Wine continues to be one of those things that both delights and overwhelms people. It's (often) tasty, but navigating labels – which are chock-ful of complex data like varietal, vintage, region, etc. – make it difficult for most to discover new wines. There are already tons of books about wine out there, but nationally-renowned sommelier and wine educator Marnie Old is betting on digital as the best publishing medium for helping people gain the knowledge and practical skills they need to drink with confidence.
Last year, Old partnered with Open Air Publishing to produce “Wine Simplified: Navigate Wine with Confidence,” an interactive video book made exclusively for the iPad and iPhone (available for $6.99 in iTunes) that launched in November. The book features 90 minutes of video tutorials – like guided tastings and the basics of pairing food with wines- audio pronunciation guides and dozens of beautifully designed interactive graphics. Wine Simplified also allows readers to buy wine directly from the app, an innovative feature also offered in some of Open Air's other books, like The Better Bacon Book.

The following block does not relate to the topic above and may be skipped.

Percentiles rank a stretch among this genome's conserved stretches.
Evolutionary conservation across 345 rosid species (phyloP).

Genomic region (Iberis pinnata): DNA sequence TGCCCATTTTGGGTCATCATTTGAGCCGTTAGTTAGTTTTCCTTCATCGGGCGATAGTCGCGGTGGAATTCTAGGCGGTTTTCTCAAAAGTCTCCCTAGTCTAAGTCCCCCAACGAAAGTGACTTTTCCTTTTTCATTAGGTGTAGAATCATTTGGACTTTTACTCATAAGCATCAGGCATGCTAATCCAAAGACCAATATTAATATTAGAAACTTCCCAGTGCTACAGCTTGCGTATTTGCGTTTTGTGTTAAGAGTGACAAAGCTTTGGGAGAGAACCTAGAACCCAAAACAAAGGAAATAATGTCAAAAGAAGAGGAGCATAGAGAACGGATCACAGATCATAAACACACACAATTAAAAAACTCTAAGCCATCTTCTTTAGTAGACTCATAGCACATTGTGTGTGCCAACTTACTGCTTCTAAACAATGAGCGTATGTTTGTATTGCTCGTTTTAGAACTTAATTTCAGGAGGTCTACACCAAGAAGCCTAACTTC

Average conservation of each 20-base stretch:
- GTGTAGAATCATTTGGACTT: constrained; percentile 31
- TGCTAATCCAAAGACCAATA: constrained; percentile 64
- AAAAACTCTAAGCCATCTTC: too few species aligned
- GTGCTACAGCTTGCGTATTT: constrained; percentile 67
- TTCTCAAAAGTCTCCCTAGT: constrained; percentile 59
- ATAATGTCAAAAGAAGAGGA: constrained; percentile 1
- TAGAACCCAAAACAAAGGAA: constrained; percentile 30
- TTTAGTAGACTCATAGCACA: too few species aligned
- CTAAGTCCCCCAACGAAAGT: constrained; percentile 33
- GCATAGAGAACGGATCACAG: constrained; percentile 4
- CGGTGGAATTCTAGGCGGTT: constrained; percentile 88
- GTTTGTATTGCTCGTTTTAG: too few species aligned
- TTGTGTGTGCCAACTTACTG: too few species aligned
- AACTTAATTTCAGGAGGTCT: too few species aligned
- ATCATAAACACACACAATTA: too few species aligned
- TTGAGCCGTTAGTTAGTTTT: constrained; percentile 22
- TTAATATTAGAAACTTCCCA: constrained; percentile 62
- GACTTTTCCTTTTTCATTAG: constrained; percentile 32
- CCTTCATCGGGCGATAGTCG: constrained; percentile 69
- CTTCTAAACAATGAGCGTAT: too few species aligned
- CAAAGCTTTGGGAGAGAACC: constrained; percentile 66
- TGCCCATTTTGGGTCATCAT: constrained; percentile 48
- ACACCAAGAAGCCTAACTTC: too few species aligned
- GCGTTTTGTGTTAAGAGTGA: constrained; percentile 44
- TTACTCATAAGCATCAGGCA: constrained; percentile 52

I had a chance to speak with Old about why she's going digital and what the production process was like. Our edited interview is below.
Danielle Gould: As a long-time sommelier and wine educator, what has it been like working with the iPad as a new medium for teaching people about wine?
Marnie Old: It has been a real treat. People love the iPad because it lets them combine what they love most about books with what they love most about surfing the web. Analog books are constrained in that you are not only limited to text and static images, but the reader and author are locked into a linear sequence. If I want to explain something complicated, I must first define all my terms and explain the context before getting to the content people are most curious about.